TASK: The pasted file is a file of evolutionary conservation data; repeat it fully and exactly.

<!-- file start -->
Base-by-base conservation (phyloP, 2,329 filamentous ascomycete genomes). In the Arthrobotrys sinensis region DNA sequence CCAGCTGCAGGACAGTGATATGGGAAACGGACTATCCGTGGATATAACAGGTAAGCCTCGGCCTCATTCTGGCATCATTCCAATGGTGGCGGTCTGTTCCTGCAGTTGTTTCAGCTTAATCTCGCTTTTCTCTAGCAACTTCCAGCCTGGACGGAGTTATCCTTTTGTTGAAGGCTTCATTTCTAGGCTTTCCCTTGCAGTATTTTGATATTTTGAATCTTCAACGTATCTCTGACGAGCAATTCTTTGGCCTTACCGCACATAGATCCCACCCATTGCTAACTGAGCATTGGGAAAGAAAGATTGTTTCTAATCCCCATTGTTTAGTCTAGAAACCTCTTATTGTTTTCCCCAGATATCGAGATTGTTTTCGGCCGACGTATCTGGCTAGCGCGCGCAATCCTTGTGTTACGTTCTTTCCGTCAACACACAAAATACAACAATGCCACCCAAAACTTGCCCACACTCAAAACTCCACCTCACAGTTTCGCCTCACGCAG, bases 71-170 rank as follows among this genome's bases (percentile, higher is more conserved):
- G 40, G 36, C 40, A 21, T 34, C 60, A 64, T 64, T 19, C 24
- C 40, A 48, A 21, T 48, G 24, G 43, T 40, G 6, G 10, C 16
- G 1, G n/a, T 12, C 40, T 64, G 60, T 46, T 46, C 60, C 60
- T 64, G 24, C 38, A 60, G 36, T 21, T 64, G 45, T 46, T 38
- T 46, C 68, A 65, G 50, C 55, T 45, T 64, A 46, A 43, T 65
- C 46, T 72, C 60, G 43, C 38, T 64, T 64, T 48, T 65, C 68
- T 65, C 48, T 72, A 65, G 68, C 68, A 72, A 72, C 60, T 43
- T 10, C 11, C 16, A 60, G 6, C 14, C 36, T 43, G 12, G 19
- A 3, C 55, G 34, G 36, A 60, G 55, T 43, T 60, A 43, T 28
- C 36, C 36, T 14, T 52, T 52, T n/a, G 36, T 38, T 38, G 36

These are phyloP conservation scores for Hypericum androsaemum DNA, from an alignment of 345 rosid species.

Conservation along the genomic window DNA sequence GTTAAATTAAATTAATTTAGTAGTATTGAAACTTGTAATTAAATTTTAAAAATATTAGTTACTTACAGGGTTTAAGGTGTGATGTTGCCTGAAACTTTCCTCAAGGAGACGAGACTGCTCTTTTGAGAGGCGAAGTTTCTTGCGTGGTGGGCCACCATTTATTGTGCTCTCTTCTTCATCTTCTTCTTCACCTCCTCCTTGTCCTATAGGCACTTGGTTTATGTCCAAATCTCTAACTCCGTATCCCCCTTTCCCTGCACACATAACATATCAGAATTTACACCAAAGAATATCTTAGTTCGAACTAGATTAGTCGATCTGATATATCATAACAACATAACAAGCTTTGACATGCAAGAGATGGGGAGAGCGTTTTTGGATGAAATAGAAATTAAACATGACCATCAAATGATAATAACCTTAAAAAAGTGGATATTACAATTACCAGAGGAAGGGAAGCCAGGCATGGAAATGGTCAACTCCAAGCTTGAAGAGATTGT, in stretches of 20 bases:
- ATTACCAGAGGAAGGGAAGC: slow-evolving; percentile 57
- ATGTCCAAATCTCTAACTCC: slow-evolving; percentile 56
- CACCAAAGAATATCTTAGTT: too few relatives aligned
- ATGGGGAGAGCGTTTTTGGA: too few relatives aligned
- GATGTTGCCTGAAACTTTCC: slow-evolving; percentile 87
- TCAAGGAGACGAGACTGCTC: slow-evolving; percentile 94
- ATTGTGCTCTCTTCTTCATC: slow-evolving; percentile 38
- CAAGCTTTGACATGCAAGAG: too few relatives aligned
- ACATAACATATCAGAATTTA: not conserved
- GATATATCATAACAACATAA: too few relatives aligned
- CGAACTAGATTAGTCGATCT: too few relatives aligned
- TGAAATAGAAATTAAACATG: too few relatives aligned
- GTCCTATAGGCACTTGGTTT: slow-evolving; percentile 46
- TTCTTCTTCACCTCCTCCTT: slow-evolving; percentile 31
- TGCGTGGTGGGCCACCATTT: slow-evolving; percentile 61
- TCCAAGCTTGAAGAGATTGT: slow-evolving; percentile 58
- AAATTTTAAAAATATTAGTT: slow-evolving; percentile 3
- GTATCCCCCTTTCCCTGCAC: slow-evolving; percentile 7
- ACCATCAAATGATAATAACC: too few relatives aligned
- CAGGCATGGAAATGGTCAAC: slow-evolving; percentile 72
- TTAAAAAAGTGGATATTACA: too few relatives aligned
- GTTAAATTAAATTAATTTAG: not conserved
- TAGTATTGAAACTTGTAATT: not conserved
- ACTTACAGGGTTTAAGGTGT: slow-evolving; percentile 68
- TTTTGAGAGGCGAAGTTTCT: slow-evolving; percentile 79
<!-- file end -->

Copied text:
Base-by-base conservation (phyloP, 2,329 filamentous ascomycete genomes). In the Arthrobotrys sinensis region DNA sequence CCAGCTGCAGGACAGTGATATGGGAAACGGACTATCCGTGGATATAACAGGTAAGCCTCGGCCTCATTCTGGCATCATTCCAATGGTGGCGGTCTGTTCCTGCAGTTGTTTCAGCTTAATCTCGCTTTTCTCTAGCAACTTCCAGCCTGGACGGAGTTATCCTTTTGTTGAAGGCTTCATTTCTAGGCTTTCCCTTGCAGTATTTTGATATTTTGAATCTTCAACGTATCTCTGACGAGCAATTCTTTGGCCTTACCGCACATAGATCCCACCCATTGCTAACTGAGCATTGGGAAAGAAAGATTGTTTCTAATCCCCATTGTTTAGTCTAGAAACCTCTTATTGTTTTCCCCAGATATCGAGATTGTTTTCGGCCGACGTATCTGGCTAGCGCGCGCAATCCTTGTGTTACGTTCTTTCCGTCAACACACAAAATACAACAATGCCACCCAAAACTTGCCCACACTCAAAACTCCACCTCACAGTTTCGCCTCACGCAG, bases 71-170 rank as follows among this genome's bases (percentile, higher is more conserved):
- G 40, G 36, C 40, A 21, T 34, C 60, A 64, T 64, T 19, C 24
- C 40, A 48, A 21, T 48, G 24, G 43, T 40, G 6, G 10, C 16
- G 1, G n/a, T 12, C 40, T 64, G 60, T 46, T 46, C 60, C 60
- T 64, G 24, C 38, A 60, G 36, T 21, T 64, G 45, T 46, T 38
- T 46, C 68, A 65, G 50, C 55, T 45, T 64, A 46, A 43, T 65
- C 46, T 72, C 60, G 43, C 38, T 64, T 64, T 48, T 65, C 68
- T 65, C 48, T 72, A 65, G 68, C 68, A 72, A 72, C 60, T 43
- T 10, C 11, C 16, A 60, G 6, C 14, C 36, T 43, G 12, G 19
- A 3, C 55, G 34, G 36, A 60, G 55, T 43, T 60, A 43, T 28
- C 36, C 36, T 14, T 52, T 52, T n/a, G 36, T 38, T 38, G 36

These are phyloP conservation scores for Hypericum androsaemum DNA, from an alignment of 345 rosid species.

Conservation along the genomic window DNA sequence GTTAAATTAAATTAATTTAGTAGTATTGAAACTTGTAATTAAATTTTAAAAATATTAGTTACTTACAGGGTTTAAGGTGTGATGTTGCCTGAAACTTTCCTCAAGGAGACGAGACTGCTCTTTTGAGAGGCGAAGTTTCTTGCGTGGTGGGCCACCATTTATTGTGCTCTCTTCTTCATCTTCTTCTTCACCTCCTCCTTGTCCTATAGGCACTTGGTTTATGTCCAAATCTCTAACTCCGTATCCCCCTTTCCCTGCACACATAACATATCAGAATTTACACCAAAGAATATCTTAGTTCGAACTAGATTAGTCGATCTGATATATCATAACAACATAACAAGCTTTGACATGCAAGAGATGGGGAGAGCGTTTTTGGATGAAATAGAAATTAAACATGACCATCAAATGATAATAACCTTAAAAAAGTGGATATTACAATTACCAGAGGAAGGGAAGCCAGGCATGGAAATGGTCAACTCCAAGCTTGAAGAGATTGT, in stretches of 20 bases:
- ATTACCAGAGGAAGGGAAGC: slow-evolving; percentile 57
- ATGTCCAAATCTCTAACTCC: slow-evolving; percentile 56
- CACCAAAGAATATCTTAGTT: too few relatives aligned
- ATGGGGAGAGCGTTTTTGGA: too few relatives aligned
- GATGTTGCCTGAAACTTTCC: slow-evolving; percentile 87
- TCAAGGAGACGAGACTGCTC: slow-evolving; percentile 94
- ATTGTGCTCTCTTCTTCATC: slow-evolving; percentile 38
- CAAGCTTTGACATGCAAGAG: too few relatives aligned
- ACATAACATATCAGAATTTA: not conserved
- GATATATCATAACAACATAA: too few relatives aligned
- CGAACTAGATTAGTCGATCT: too few relatives aligned
- TGAAATAGAAATTAAACATG: too few relatives aligned
- GTCCTATAGGCACTTGGTTT: slow-evolving; percentile 46
- TTCTTCTTCACCTCCTCCTT: slow-evolving; percentile 31
- TGCGTGGTGGGCCACCATTT: slow-evolving; percentile 61
- TCCAAGCTTGAAGAGATTGT: slow-evolving; percentile 58
- AAATTTTAAAAATATTAGTT: slow-evolving; percentile 3
- GTATCCCCCTTTCCCTGCAC: slow-evolving; percentile 7
- ACCATCAAATGATAATAACC: too few relatives aligned
- CAGGCATGGAAATGGTCAAC: slow-evolving; percentile 72
- TTAAAAAAGTGGATATTACA: too few relatives aligned
- GTTAAATTAAATTAATTTAG: not conserved
- TAGTATTGAAACTTGTAATT: not conserved
- ACTTACAGGGTTTAAGGTGT: slow-evolving; percentile 68
- TTTTGAGAGGCGAAGTTTCT: slow-evolving; percentile 79